“I’ve been trying so hard to get the truth out,” I said, “and trusting that you would hear it. Maybe that way you would understand some of what we went through and I wouldn’t have to face you. I couldn’t. After Thane died I could barely function.” I fought back the tears that threatened to steal my voice. Kaidan deserved an explanation of why I’d avoided him for so long, no matter how painful it was.

“Once I started moving again, it felt wrong to come to you. I missed you like fire but I wanted to be sure that I was finding you for the right reasons, to talk to you rather than using you for a shoulder to cry on. You deserve better, what we were to each other meant I owed you more, no matter how angry I was at you after Horizon. I would still be waffling but that Admiral Hackett forced me to contact you.”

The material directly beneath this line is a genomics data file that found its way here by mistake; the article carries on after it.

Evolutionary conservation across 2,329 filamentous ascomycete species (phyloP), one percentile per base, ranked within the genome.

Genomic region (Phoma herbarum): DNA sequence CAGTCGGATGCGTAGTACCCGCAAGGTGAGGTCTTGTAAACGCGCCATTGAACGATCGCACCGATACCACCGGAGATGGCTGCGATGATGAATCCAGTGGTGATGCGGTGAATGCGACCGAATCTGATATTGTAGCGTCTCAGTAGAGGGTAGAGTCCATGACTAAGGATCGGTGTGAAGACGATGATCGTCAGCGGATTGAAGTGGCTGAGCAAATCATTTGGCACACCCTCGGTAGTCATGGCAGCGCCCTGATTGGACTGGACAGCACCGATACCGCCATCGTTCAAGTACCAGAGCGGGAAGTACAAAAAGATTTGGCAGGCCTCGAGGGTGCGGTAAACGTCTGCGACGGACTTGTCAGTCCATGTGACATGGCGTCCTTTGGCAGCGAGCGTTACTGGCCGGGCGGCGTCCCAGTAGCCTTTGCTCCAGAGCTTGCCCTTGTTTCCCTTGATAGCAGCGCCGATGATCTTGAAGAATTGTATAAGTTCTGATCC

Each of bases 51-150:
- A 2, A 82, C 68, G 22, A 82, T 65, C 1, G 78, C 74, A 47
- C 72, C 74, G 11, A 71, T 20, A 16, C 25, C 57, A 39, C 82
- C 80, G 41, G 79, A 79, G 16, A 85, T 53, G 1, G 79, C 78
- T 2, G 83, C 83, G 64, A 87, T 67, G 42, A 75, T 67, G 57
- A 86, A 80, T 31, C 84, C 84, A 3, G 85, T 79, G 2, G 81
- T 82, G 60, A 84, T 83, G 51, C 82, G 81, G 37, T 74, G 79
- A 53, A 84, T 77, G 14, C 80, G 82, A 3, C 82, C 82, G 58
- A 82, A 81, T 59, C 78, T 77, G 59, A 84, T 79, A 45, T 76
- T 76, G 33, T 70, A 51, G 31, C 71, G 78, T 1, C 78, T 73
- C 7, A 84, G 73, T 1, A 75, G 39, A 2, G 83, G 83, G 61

“I don’t know if we can salvage anything out of this wreckage.” I said. “We’ve been apart for so long and so much has happened. I don’t want to pick up where we left off when I died. We both carry too much pain to pretend we’re the same as we were during that stolen time we had together. But we can start over, get to know each other again, can’t we?” Maybe if we took our time and learned to be friends again I’d be ready for more by the time we were done explaining our time apart to one another.

Kaidan slid his arms around me. My heart twisted as his tears wet my cheek. We stood, crying in each other’s arms, until some Alliance officer who’d booked the room after us walked in the door. He cleared his throat and I glanced his way. “Sorry, I didn’t think anyone was in here,” he said as he backed out and closed the door behind him. Kaidan had kept his face buried in my neck, either to hide that he was crying from a fellow soldier or just to conceal his identity.

I chuckled and pulled away a little. Kaidan put his hand to my face, wiping away a tear with his thumb. He gave me that crooked smile I knew so well and said, “Yes.”